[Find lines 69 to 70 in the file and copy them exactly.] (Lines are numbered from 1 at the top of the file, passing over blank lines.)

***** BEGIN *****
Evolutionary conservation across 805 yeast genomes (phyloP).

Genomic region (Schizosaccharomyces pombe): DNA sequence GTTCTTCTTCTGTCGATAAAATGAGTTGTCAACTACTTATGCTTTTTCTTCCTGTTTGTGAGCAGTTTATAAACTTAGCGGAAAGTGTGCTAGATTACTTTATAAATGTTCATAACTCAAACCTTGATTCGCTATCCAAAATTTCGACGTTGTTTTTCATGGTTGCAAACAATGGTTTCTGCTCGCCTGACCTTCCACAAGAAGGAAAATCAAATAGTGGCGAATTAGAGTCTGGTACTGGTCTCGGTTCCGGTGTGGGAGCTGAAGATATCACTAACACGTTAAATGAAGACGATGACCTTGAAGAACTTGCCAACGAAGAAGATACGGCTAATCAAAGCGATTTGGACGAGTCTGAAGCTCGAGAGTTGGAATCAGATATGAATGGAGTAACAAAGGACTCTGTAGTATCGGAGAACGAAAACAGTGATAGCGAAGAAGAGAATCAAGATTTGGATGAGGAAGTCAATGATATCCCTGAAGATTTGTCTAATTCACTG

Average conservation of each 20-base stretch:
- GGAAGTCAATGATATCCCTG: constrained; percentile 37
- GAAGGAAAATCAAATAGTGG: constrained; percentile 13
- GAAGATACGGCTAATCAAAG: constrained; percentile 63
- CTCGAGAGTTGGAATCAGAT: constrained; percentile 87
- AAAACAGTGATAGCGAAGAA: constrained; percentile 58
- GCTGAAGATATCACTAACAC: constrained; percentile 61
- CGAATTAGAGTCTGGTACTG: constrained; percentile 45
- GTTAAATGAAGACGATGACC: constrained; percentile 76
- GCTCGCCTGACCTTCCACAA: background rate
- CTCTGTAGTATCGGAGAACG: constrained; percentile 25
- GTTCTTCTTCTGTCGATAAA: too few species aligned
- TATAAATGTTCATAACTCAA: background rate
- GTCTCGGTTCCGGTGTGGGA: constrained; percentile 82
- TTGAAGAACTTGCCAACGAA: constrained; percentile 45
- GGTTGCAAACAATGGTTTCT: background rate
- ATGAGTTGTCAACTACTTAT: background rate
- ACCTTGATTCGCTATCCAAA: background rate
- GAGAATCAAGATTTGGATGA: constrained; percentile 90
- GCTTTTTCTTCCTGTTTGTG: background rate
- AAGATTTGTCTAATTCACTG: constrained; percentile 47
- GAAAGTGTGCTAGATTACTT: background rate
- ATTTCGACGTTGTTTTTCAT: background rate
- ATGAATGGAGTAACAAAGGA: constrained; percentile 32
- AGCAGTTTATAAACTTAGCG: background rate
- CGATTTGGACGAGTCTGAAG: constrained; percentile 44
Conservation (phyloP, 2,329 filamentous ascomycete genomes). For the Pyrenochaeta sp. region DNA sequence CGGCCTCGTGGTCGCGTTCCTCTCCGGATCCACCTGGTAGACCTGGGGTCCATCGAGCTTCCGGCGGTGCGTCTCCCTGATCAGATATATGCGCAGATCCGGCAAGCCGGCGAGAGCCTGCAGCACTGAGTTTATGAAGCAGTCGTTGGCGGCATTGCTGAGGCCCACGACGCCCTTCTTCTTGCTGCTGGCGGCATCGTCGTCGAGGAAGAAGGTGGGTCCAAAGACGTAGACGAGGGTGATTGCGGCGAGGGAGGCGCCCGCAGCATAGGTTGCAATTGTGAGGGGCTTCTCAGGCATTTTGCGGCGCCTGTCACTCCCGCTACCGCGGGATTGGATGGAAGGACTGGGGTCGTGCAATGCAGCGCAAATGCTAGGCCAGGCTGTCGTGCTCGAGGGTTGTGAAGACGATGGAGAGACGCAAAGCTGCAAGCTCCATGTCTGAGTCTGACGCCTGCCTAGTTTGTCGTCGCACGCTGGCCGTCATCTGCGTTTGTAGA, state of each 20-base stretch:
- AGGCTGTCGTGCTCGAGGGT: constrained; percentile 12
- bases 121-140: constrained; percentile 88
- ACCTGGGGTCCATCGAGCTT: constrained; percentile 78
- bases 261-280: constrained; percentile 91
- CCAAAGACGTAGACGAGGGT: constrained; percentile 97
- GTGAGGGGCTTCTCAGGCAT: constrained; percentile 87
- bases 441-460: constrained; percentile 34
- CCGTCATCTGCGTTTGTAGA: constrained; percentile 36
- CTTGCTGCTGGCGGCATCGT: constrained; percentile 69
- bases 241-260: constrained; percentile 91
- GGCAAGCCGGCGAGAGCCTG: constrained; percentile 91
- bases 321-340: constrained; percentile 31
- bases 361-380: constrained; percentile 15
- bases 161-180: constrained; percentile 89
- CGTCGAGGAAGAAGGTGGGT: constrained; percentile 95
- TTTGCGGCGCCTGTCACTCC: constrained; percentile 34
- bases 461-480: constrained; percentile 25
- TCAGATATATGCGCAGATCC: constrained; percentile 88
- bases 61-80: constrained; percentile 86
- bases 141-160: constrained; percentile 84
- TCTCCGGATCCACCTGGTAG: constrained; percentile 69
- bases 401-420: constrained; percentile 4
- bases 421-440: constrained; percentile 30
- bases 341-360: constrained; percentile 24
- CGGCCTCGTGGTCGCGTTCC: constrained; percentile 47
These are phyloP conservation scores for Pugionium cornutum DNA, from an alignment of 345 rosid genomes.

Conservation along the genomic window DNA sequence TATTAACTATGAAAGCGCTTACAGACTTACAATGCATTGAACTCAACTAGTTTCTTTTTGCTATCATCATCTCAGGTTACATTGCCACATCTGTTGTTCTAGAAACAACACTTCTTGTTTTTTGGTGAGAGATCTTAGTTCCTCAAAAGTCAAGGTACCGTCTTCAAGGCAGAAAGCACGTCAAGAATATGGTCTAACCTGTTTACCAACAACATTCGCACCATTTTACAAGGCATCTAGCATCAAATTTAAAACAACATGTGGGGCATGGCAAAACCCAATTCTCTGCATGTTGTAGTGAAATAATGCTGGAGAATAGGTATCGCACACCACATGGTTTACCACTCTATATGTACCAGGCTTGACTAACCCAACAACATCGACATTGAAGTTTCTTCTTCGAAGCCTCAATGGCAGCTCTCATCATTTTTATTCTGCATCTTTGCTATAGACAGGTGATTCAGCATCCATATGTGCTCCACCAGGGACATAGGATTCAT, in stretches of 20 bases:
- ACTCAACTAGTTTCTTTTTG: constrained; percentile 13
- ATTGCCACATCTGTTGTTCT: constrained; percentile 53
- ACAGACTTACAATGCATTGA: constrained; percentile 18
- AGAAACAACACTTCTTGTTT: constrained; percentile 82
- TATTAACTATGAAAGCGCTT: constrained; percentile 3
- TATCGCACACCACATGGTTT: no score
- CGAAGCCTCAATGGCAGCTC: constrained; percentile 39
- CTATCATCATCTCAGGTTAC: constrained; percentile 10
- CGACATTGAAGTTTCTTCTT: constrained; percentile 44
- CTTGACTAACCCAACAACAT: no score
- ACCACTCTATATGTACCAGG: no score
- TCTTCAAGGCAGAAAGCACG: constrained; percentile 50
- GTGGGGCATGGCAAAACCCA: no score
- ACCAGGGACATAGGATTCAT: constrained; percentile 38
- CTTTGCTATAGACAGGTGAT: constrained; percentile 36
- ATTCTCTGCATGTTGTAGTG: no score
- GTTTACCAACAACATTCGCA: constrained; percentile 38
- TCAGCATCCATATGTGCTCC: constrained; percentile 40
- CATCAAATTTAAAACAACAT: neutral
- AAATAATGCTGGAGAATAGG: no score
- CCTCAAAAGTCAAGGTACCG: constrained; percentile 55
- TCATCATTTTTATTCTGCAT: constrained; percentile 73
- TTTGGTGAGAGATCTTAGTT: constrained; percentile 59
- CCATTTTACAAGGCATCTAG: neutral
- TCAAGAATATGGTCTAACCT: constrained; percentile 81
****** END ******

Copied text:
- GTGGGGCATGGCAAAACCCA: no score
- ACCAGGGACATAGGATTCAT: constrained; percentile 38